But this also should be an encouragement because even Jesus had an evil person in his midst. Sometimes we might be tempted to think that godly leaders or faithful parents never have wayward disciples, kids, or leaders.  But that’s just not the case. In the ranks of Jesus’s closest disciples is a betrayer—a man who will be used by Satan. Perfect leaders, pastors, and parents do not prevent Judases.

There’s one more contextual matter that John addresses. He wants you to feel what is about to happen. John reiterates the nature of Jesus’s ministry: “…knowing the Father had given all things into his hands, and that he had come from God and was going back to God rose from supper” (v. 3-4). Jesus is supreme. He’s on a mission from God. He’s going back to God. He’s the Son of God.

And what does this supreme Son of God who is living on the mission of his father do? He rises from supper and proceeds to wash the disciples’ feet.

John creates a particular image in verses 4-6: Jesus laid aside his outer garments. He tied a towel around his waist. Poured water into a basin and began to wash the disciples’ feet. With John’s previous introduction and the flourish about his power, you might expect Jesus to give a powerful address. Maybe announce his plans. Declare himself victorious over Satan. Reveal his supernatural glory. Or even confront Judas.

But Jesus does something completely contrary to human nature and the culture of the day. As they are reclining on small mats, seated around a low table, Jesus proceeds to wash the feet of every disciple. Imagine the sound of the trickling water. Feel the awkwardness as the meal stops for Jesus to take upon himself this lowly task. Here is Jesus, dressed like a menial servant and performing one of the most humbling acts of service to another.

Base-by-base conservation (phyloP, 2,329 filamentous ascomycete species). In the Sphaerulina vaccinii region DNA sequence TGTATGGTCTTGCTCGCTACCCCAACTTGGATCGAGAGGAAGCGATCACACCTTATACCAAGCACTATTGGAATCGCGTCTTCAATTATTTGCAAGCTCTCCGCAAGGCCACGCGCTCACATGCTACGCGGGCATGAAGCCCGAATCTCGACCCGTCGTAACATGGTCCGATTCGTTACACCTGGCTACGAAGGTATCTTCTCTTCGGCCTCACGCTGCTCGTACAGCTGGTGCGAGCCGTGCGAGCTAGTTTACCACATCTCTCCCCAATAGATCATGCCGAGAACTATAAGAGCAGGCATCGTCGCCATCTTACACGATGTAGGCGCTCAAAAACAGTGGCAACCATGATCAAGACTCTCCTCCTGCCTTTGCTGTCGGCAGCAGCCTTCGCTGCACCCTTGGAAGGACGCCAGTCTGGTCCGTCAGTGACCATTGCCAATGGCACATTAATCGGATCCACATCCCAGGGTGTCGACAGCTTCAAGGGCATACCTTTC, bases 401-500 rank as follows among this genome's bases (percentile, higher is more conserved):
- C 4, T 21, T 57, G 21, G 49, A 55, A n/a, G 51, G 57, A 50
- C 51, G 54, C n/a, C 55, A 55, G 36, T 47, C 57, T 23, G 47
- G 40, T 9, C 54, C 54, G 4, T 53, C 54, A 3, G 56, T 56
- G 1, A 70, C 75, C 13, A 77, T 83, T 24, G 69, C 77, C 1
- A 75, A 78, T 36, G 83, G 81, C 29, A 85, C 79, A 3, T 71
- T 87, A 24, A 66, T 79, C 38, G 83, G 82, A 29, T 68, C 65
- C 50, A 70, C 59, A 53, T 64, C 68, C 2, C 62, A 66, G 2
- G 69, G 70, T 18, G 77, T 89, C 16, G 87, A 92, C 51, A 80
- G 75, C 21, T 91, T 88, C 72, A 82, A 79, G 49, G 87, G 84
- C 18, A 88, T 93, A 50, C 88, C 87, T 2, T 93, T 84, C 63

We see at this moment what Paul said in Philippians 2:6-7, “who, though he was in the form of God, did not count equality with God a thing to be grasped, but emptied himself, by taking the form of a servant, being born in the likeness of men.

It’s also important for you to remember that previously, the disciples had argued about who was the greatest, Jesus had just entered Jerusalem with cries of Hosanna, and they must have thought that this meal was the beginning of Jesus’s quest for victory.

When Jesus comes to Peter, there’s an objection. Peter is shocked. And he protests in light of his understanding about the Messiah: “You will never wash my feet” (v. 8). Jesus gently rebukes him by saying that if Peter refuses Jesus’s act, he really doesn’t understand who Jesus is. But then Peter exclaims, “…also my hands and my head.” Again, Jesus gently rebukes him in verse 10. Peter over-spiritualizes the moment. Peter belongs to Jesus, but this act of humble love is what makes Jesus so unique.

But then Jesus makes a stunning statement: “You are clean, but not every one of you” (v. 11).

Consider the layers here as we watch Jesus:

  • Here is the Son of God, who knows what is before him. He takes the form of a servant, washes the feet of his disciples, and loves them to the very end.
  • Here is Jesus, who loves Peter in the midst of his brash, impetuous, and overreacting nature. He patiently and lovingly rebukes him and washes his feet.
  • Here is Judas, who knows what he is going to do. Jesus knows what Judas is going to do. And yet Jesus still washes the feet of his betrayer.

Before we go any further in this text, just linger on the image of the Creator of the universe, the only begotten Son of God washing the feet of these twelve men. And then, hear Paul’s words: